10. Molecular phylogeny of Acer monspessulanum L. subspecies from Iran inferred using the ITS region of nuclear ribosomal DNA

    Directory of Open Access Journals (Sweden)

    HANIF KHADEMI

    2016-04-01

    Full Text Available Abstract. Khademi H, Mehregan I, Assadi M, Nejadsatari T, Zarre S. 2015. Molecular phylogeny of Acer monspessulanum L. subspecies from Iran inferred using the ITS region of nuclear ribosomal DNA. Biodiversitas 17: 16-23. This study was carried out on the Acer monspessulanum complex growing wild in Iran. Internal transcribed spacer (ITS sequences for 75 samples representing five different subspecies of Acer monspessulanum were analyzed. Beside this, 86 previously published ITS sequences from GenBank were used to test the monophyly of the complex worldwide. Phylogenetic analyses were conducted using Bayesian inference and maximum parsimony. The results indicate that most samples of A. monspessulanum species from Iran were part of a monophyletic clade with 8 samples of A. ibericum from Georgia, A. hyrcanum from Iran and one of A. sempervirens from Greece (PP= 1; BS= 79%. Our results indicate that use of morphological characteristics coupled with molecular data will be most effective.

  11. Mitochondrial DNA regionalism and historical demography in the extant populations of Chirocephalus kerkyrensis (Branchiopoda: Anostraca).

    Science.gov (United States)

    Ketmaier, Valerio; Marrone, Federico; Alfonso, Giuseppe; Paulus, Kirsten; Wiemann, Annika; Tiedemann, Ralph; Mura, Graziella

    2012-01-01

    Mediterranean temporary water bodies are important reservoirs of biodiversity and host a unique assemblage of diapausing aquatic invertebrates. These environments are currently vanishing because of increasing human pressure. Chirocephalus kerkyrensis is a fairy shrimp typical of temporary water bodies in Mediterranean plain forests and has undergone a substantial decline in number of populations in recent years due to habitat loss. We assessed patterns of genetic connectivity and phylogeographic history in the seven extant populations of the species from Albania, Corfu Is. (Greece), Southern and Central Italy. We analyzed sequence variation at two mitochondrial DNA genes (Cytochrome Oxidase I and 16s rRNA) in all the known populations of C. kerkyrensis. We used multiple phylogenetic, phylogeographic and coalescence-based approaches to assess connectivity and historical demography across the whole distribution range of the species. C. kerkyrensis is genetically subdivided into three main mitochondrial lineages; two of them are geographically localized (Corfu Is. and Central Italy) and one encompasses a wide geographic area (Albania and Southern Italy). Most of the detected genetic variation (≈81%) is apportioned among the aforementioned lineages. Multiple analyses of mismatch distributions consistently supported both past demographic and spatial expansions with the former predating the latter; demographic expansions were consistently placed during interglacial warm phases of the Pleistocene while spatial expansions were restricted to cold periods. Coalescence methods revealed a scenario of past isolation with low levels of gene flow in line with what is already known for other co-distributed fairy shrimps and suggest drift as the prevailing force in promoting local divergence. We recommend that these evolutionary trajectories should be taken in proper consideration in any effort aimed at protecting Mediterranean temporary water bodies.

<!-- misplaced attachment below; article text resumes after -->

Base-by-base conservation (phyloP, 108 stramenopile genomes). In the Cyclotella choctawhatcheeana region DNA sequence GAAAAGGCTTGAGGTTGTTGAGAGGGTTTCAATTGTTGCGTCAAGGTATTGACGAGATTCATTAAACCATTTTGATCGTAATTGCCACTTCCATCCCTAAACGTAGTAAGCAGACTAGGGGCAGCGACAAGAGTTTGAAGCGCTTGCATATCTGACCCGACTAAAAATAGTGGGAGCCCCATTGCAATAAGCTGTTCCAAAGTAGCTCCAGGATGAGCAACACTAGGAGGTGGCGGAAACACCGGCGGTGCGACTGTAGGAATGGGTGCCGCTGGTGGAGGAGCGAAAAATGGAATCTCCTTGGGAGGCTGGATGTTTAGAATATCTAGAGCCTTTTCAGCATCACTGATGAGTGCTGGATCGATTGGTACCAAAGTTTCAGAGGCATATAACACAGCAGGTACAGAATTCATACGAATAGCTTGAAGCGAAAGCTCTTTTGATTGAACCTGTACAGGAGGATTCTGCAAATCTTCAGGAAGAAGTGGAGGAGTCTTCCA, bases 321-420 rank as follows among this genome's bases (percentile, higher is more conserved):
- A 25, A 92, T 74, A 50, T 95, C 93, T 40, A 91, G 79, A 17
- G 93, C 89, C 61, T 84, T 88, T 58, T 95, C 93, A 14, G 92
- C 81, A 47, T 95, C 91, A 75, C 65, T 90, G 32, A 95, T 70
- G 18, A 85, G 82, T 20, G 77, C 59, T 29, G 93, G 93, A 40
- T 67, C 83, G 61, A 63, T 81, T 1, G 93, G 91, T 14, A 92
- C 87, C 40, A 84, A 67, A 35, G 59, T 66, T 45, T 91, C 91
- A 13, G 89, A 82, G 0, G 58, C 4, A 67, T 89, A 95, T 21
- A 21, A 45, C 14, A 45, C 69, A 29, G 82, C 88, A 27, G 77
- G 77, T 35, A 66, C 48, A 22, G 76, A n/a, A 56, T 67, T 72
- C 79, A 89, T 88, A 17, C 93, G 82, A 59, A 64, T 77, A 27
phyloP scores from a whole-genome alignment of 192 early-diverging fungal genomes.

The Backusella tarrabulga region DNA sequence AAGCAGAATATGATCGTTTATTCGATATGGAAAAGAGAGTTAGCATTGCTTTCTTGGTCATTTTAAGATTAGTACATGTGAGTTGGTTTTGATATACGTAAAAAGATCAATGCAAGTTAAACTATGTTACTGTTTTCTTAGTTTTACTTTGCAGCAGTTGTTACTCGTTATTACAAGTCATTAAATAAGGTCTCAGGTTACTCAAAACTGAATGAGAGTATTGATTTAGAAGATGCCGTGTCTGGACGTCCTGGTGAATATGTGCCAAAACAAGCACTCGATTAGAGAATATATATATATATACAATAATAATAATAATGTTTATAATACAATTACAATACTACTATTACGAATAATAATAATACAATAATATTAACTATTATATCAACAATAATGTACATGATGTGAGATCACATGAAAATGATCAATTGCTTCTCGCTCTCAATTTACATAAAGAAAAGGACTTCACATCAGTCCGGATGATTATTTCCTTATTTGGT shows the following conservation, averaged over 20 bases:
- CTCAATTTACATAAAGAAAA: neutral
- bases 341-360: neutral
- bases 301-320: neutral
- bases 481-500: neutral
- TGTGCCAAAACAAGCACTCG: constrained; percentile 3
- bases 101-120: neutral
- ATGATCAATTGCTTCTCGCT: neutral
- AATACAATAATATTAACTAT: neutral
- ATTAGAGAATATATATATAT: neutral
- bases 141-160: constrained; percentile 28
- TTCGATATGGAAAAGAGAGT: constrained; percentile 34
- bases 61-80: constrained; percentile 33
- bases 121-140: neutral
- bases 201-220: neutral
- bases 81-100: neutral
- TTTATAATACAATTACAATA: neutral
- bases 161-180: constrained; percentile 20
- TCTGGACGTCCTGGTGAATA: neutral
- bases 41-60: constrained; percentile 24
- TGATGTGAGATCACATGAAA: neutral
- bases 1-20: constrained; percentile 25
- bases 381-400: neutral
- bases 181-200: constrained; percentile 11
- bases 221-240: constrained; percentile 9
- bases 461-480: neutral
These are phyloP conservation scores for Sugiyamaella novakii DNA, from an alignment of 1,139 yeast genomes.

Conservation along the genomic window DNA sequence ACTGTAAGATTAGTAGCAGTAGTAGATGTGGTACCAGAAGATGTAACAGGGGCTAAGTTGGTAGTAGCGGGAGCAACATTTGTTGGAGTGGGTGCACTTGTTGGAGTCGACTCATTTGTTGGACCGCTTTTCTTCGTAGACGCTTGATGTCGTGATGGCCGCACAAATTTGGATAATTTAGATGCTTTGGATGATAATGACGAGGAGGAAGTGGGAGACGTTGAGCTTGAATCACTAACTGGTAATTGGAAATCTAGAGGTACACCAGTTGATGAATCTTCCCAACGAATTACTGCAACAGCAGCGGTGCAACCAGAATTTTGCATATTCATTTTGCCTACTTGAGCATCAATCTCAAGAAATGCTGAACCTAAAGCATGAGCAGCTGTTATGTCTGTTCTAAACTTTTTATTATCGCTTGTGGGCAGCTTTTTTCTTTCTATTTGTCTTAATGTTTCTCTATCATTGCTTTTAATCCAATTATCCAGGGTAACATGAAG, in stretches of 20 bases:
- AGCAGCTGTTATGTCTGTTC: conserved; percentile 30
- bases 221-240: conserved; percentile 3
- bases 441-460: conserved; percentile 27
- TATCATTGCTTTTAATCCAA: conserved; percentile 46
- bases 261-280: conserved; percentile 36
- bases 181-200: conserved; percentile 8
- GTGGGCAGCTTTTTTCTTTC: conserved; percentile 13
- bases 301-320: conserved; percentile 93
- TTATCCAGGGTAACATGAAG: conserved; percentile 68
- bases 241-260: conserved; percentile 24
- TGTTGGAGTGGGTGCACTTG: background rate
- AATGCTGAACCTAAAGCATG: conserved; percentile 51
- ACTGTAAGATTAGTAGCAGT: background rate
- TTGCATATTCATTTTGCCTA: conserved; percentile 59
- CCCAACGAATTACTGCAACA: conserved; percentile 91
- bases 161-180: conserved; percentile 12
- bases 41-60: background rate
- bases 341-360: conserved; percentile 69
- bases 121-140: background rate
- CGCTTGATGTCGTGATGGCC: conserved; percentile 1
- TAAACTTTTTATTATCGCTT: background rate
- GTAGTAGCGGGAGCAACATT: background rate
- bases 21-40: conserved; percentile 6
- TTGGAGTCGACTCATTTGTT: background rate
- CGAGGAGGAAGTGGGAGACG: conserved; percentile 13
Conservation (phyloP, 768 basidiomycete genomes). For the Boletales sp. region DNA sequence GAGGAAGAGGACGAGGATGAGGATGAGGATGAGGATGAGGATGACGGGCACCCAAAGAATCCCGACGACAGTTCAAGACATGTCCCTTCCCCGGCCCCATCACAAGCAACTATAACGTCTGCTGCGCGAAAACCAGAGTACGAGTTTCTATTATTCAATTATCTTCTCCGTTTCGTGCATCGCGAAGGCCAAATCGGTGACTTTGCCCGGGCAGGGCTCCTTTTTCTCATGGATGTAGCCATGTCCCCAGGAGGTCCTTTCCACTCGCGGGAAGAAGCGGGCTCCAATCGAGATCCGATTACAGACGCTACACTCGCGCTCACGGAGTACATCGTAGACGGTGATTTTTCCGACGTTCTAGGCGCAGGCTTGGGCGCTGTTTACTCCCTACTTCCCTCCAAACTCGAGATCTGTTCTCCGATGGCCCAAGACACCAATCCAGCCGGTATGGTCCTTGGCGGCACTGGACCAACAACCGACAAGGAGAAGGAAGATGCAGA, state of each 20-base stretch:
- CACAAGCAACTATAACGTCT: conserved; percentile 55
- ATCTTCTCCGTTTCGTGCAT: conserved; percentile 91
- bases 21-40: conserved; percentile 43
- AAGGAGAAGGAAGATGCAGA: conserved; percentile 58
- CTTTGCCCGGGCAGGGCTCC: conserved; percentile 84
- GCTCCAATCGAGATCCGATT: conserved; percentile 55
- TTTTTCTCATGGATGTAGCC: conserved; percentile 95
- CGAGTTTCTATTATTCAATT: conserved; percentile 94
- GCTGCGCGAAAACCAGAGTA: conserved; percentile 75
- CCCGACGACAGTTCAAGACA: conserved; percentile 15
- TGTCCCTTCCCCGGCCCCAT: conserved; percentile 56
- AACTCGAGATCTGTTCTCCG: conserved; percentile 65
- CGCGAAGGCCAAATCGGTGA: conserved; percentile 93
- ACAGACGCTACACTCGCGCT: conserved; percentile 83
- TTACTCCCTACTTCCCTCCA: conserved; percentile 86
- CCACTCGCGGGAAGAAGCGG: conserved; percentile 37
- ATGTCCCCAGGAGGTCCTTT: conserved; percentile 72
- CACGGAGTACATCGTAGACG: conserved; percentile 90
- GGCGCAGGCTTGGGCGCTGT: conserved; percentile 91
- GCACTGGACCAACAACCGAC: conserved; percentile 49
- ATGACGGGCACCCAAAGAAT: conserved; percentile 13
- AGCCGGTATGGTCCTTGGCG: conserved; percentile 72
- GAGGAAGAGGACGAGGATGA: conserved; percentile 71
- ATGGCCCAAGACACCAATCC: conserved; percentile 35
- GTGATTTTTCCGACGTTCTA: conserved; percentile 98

12. In situ genomic DNA extraction for PCR analysis of regions of interest in four plant species and one filamentous fungi

    OpenAIRE

    Luis E. Rojas; Maritza Reyes; Naivy Pérez-Alonso; María I. Olóriz; Laisyn Posada-Pérez; Bárbara Ocaña; Orelvis Portal; Borys Chong-Pérez; Jorge L. Pérez Pérez

    2014-01-01

    The extraction methods of genomic DNA are usually laborious and hazardous to human health and the environment by the use of organic solvents (chloroform and phenol). In this work a protocol for in situ extraction of genomic DNA by alkaline lysis is validated. It was used in order to amplify regions of DNA in four species of plants and fungi by polymerase chain reaction (PCR). From plant material of Saccharum officinarum L., Carica papaya L. and Digitalis purpurea L. it was possible to extend ...

  13. Essential roles of caspases and their upstream regulators in rotenone-induced apoptosis

    International Nuclear Information System (INIS)

    Lee Jihjong; Huang, M.-S.; Yang, I-C.; Lai, T.-C.; Wang, J.-L.; Pang, V.F.; Hsiao, M.; Kuo, M.Y.P.

    2008-01-01

    In the present study, we examined whether caspases and their upstream regulators are involved in rotenone-induced cytotoxicity. Rotenone significantly inhibited the proliferation of oral cancer cell lines in a dose-dependent manner compared to normal oral mucosal fibroblasts. Flow cytometric analysis of DNA content showed that rotenone treatment induced apoptosis following G2/M arrest. Western blotting showed activation of both the caspase-8 and caspase-9 pathways, which differed from previous studies conducted in other cell types. Furthermore, p53 protein and its downstream pro-apoptotic target, Bax, were induced in SAS cells after treatment with rotenone. Rotenone-induced apoptosis was inhibited by antioxidants (glutathione, N-acetylcysteine, and tiron). In conclusion, our results demonstrate significant involvement of caspases and their upstream regulators in rotenone-induced cytotoxicity